Have you spotted an invasive animal or plant in Florida? Please report all sightings to IveGot1!

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South Florida is a hotspot for biological invasions.

Plants and animals from all over the world arrive in South Florida’s ports every day. Some of these nonnative species escape from their cages, aquariums, or garden beds into the wild. Some are intentionally released. Some take well to the subtropical climate and rapidly increase and expand their populations. We call these species invasive when they hurt the environment, the economy, and/or human health. Hundreds of invasive species now call South Florida home, harming our agricultural and tourism industries, our native plants and animals, and our quality of life. Invasive species complicate and slow down restoration of America's Everglades ecosystem. Governmental agencies, nonprofit organizations, and universities are working together to address this growing problem within the Everglades Cooperative Invasive Species Management Area.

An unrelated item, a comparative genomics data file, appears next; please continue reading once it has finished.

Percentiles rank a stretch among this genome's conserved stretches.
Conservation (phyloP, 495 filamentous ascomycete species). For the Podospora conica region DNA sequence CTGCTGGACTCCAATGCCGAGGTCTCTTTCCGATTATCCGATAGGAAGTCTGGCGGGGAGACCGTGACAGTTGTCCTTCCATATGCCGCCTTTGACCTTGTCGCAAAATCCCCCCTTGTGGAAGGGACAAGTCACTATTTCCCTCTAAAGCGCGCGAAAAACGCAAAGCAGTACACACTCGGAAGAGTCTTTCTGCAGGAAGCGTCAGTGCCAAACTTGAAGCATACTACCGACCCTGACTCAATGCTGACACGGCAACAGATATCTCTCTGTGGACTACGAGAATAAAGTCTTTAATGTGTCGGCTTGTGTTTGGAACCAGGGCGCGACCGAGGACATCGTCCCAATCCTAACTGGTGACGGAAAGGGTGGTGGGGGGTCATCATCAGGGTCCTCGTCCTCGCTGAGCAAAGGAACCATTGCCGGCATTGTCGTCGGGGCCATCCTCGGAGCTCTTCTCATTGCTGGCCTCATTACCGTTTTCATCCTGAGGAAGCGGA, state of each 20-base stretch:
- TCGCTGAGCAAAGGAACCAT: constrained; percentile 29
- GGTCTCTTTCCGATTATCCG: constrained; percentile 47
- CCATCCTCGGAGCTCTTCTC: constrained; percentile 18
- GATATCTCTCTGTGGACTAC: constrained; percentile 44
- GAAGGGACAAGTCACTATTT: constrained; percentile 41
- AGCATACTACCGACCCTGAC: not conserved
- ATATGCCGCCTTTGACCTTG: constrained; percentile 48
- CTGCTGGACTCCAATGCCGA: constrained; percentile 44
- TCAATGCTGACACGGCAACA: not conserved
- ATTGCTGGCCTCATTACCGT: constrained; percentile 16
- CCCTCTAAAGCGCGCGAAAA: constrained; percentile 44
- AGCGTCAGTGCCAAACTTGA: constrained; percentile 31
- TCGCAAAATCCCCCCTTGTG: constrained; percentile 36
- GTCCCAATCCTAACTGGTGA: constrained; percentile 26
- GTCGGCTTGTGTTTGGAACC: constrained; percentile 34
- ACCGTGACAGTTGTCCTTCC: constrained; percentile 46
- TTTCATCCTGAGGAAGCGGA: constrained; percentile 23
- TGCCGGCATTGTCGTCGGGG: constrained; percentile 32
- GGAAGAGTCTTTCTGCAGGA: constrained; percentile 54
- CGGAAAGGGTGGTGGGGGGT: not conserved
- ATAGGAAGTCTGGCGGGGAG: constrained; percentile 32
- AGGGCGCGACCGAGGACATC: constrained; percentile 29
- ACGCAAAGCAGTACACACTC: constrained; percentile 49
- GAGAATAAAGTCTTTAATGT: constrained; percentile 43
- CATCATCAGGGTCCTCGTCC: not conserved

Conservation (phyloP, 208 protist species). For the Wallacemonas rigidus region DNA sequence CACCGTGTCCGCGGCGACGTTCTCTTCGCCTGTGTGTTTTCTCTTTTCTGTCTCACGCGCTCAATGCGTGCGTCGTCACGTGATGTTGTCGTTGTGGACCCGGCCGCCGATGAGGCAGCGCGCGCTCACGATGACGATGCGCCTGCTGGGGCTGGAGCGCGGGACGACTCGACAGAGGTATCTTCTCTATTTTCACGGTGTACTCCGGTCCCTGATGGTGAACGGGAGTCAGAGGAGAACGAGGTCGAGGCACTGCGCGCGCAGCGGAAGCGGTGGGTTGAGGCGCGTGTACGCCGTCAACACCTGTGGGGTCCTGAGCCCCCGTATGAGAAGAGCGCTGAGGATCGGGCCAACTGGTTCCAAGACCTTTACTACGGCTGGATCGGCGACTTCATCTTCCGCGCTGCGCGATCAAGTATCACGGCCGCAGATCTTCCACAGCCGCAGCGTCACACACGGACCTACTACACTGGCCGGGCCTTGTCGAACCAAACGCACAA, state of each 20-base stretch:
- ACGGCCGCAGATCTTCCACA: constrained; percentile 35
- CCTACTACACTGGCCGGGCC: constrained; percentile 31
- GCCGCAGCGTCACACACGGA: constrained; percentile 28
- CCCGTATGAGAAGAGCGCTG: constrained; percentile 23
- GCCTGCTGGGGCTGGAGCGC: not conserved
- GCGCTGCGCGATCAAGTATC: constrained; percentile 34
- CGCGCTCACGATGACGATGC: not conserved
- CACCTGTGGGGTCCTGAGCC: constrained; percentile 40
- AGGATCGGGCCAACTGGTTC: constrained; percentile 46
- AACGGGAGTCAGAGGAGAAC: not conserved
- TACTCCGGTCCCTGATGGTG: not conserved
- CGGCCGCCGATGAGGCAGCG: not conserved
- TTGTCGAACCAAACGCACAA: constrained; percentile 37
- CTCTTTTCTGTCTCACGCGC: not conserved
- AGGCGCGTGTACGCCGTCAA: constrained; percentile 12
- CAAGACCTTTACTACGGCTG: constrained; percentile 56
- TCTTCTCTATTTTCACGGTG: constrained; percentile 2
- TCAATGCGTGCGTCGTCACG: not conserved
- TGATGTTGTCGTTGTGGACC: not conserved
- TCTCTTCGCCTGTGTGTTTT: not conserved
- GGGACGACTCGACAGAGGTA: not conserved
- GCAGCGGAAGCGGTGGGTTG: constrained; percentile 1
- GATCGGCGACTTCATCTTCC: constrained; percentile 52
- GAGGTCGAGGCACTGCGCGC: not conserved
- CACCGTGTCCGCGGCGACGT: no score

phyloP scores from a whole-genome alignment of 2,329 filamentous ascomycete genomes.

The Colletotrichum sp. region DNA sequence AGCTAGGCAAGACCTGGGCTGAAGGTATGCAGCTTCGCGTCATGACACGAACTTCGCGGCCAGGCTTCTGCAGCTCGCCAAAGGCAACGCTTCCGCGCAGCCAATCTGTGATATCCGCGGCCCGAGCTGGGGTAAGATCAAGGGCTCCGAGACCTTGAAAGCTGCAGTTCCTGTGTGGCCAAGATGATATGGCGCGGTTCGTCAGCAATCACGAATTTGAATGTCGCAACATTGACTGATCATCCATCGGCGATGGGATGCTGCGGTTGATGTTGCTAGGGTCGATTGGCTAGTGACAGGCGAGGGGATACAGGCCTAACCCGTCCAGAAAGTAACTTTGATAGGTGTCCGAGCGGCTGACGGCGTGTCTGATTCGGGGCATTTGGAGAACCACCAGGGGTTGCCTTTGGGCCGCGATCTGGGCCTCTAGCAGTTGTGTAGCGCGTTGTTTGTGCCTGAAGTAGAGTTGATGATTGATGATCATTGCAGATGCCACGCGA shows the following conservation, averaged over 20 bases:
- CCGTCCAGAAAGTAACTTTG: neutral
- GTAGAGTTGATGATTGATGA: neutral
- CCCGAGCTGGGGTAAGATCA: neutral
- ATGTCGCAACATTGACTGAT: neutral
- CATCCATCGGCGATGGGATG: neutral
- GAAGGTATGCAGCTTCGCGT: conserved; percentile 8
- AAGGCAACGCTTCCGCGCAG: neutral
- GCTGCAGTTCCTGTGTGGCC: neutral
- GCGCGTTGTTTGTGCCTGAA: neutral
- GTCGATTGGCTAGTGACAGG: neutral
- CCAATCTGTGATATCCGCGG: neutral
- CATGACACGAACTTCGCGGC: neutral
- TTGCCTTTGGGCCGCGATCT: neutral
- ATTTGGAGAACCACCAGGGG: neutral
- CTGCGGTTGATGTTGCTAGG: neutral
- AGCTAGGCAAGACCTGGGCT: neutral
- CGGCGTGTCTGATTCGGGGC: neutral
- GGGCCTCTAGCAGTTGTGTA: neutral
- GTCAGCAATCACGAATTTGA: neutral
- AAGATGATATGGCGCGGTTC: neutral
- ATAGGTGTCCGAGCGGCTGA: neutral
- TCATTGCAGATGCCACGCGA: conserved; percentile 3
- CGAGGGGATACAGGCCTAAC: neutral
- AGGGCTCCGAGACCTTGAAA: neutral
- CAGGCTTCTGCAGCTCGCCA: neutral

Did you know?

  • Florida has more nonnative reptile and amphibian species than anywhere else in the world.
  • Invasive plants and animals cost Floridians more than $500 million each year.
  • There are more species of nonnative lizards breeding in Florida than native lizards.
  • More than 80% of the nonnative reptile and amphibians in Florida arrived here through the pet trade.
  • Worldwide, invasive species are one of the top causes of species endangerment and extinction.

Definitions

Native species are animals and plants that live in an area naturally, without any human intervention.

Nonnative (exotic, alien) species are animals and plants living outside their native ranges as a result of human activity.

Invasive species are nonnative plants or animals that cause harm to the environment, economy, or human health.

Everglades CISMA Signatories